Charterhouse wins battle for Saga in £1.35bn deal

Charterhouse has beaten off competition from another private equity player to buy Saga, the company that provides services to the over-50s, for £1.35bn.

Charterhouse has beaten off competition from another private equity player to buy Saga, the company that provides services to the over-50s, for £1.35bn.

The deal, which backs the existing management, means that Saga's 3,300 staff will receive £1,000 for each year of service. The company has 37 employees who have been at the group for more than 20 years and 260 who have more than 10 years' service.

The average payout to staff is estimated at some £5,000, meaning that the decision, announced yesterday, to make the payment to employees will cost £16.5m. There are also 100 former employees who took retirement from the group who will also receive the windfall payments. In addition, staff will get an unspecified number of shares through a company share-ownership plan.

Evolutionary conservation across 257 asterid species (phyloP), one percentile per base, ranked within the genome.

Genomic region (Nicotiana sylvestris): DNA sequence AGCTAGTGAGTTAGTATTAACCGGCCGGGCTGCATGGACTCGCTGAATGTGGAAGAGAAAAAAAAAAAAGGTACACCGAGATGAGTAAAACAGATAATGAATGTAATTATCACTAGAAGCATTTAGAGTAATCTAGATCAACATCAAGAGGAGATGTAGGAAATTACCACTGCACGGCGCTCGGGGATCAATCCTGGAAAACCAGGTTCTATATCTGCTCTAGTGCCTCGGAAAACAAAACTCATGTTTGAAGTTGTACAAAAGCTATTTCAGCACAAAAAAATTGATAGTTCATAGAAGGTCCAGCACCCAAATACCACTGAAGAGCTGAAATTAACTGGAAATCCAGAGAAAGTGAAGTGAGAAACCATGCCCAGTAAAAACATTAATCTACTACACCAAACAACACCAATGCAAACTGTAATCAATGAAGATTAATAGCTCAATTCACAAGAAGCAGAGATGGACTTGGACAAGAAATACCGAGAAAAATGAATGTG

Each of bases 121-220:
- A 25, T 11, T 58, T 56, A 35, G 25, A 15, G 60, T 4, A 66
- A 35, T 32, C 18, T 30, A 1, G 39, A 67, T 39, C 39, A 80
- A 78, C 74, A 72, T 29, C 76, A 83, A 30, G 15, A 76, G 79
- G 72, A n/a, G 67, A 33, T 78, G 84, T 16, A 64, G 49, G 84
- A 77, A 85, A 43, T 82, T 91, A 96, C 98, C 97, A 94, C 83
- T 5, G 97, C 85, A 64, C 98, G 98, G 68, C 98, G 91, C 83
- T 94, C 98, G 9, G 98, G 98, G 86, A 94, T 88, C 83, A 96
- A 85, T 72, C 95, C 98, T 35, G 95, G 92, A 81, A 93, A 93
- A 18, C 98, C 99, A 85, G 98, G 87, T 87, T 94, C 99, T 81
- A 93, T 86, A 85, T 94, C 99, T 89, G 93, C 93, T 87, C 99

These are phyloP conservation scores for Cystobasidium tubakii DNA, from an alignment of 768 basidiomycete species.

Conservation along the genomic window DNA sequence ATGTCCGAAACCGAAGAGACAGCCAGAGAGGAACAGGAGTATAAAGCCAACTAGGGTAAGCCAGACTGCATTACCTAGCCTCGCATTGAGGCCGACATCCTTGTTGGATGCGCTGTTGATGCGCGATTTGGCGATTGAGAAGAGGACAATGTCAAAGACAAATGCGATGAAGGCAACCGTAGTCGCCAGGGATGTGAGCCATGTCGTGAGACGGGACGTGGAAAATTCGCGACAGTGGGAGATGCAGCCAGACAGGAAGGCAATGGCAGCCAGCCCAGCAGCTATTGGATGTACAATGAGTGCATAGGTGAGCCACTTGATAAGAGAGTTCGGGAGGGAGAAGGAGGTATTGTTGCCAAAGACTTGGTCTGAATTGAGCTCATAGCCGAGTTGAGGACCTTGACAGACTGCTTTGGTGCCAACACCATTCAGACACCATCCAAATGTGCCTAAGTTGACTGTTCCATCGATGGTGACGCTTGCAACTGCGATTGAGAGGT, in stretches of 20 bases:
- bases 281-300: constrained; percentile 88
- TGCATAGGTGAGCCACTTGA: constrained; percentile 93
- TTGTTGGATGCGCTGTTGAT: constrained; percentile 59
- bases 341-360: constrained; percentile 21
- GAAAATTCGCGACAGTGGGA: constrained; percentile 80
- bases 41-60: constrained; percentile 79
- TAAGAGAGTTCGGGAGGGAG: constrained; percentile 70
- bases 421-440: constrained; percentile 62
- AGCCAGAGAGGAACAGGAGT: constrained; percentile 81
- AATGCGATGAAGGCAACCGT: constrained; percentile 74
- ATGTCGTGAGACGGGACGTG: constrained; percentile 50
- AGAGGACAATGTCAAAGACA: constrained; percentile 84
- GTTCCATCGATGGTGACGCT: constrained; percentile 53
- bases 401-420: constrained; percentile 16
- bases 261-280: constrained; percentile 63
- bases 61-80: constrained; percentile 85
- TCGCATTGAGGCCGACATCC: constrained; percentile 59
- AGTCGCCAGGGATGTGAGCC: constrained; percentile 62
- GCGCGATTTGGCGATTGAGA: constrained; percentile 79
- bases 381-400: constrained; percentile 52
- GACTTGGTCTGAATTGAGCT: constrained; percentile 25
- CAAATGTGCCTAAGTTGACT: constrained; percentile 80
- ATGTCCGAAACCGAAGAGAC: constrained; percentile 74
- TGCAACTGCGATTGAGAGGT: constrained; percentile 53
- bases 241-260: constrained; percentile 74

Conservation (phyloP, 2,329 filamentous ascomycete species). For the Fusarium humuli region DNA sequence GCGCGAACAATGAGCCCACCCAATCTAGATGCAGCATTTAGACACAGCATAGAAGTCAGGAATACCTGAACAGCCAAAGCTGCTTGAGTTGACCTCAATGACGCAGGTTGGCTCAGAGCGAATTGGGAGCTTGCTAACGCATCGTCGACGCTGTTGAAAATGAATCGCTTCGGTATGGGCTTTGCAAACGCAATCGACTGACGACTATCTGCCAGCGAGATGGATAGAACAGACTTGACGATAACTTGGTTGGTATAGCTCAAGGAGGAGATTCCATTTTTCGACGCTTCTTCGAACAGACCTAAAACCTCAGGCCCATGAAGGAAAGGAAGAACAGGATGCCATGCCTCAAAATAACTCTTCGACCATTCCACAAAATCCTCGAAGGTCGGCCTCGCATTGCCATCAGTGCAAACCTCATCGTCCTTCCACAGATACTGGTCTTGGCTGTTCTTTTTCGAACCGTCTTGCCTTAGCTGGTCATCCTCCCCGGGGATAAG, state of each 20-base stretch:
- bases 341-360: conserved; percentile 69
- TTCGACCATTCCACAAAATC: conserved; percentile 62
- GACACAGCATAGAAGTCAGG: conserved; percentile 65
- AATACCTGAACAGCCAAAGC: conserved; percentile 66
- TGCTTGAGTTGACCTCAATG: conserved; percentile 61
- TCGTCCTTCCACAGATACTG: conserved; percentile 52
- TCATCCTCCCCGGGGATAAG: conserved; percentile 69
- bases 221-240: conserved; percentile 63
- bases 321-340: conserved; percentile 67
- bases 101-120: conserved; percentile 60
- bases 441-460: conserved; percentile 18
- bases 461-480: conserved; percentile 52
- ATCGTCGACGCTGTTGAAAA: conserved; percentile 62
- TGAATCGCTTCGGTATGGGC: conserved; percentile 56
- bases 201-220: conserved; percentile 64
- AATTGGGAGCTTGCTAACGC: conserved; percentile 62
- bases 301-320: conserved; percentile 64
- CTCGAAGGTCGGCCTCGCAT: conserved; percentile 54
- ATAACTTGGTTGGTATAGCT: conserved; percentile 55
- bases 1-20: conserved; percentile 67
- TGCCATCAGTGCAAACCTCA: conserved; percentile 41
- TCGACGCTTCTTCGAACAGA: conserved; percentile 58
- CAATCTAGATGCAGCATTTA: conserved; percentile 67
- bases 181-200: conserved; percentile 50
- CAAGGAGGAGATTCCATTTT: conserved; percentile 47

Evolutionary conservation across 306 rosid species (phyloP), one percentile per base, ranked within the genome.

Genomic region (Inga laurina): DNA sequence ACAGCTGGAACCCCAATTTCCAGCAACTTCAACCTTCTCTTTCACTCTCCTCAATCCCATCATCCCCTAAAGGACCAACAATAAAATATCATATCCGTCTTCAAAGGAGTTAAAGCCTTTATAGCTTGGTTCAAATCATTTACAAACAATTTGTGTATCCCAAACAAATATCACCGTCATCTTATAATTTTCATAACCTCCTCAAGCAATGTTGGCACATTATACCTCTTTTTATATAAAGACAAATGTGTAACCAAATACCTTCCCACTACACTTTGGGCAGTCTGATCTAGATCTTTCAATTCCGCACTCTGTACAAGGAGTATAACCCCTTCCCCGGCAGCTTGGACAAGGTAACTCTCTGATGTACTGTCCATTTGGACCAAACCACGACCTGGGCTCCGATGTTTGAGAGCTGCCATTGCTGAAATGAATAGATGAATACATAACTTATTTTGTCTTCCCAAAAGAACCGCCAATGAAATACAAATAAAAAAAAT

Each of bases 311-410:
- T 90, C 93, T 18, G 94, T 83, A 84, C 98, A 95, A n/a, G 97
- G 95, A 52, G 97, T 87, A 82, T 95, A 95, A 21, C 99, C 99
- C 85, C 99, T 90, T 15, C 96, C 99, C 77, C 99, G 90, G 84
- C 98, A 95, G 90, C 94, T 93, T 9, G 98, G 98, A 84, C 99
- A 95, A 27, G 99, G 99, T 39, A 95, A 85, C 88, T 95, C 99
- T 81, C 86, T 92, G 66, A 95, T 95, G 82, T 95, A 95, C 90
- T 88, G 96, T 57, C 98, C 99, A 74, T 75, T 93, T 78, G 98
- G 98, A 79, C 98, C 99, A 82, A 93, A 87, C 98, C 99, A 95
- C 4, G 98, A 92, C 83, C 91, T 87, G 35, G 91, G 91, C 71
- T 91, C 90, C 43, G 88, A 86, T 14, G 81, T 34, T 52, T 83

But the money paid to employees will make only a small dent in the £1.35bn that now goes to Saga's owners, Roger De Haan and his family. Mr De Haan, 55, has 70 per cent of the equity in the group, while various family trusts have a further 30 per cent. The deal crystallises the worth of the company, founded by Mr De Haan's father - the late Sidney - in 1951 as a travel business, and makes the family among the top 20 richest in the country.

Andrew Goodsell, Saga's chief executive, said the sale agreement was signed at 6am yesterday morning after a marathon negotiating session that lasted all weekend. Saga has been following a "twin track" approach, examining the possibility of both a stock market flotation and a sale since Roger De Haan, the chairman, announced in November last year that he wanted to sell up and cut all ties to the company.

Mr Goodsell said the Saga management went into the weekend genuinely not knowing whether the company would be listed or, if sold, to which party. As recently as Sunday, many were tipping the other private equity bidder still in the race, a consortium led by Cinven and Candover. He said that while price was a "key element", Charterhouse was "very empathetic to the brand, very supportive of the strategy".

Saga's interests include a radio station and mail order catalogue. It has a customer database of 7.6 million people.

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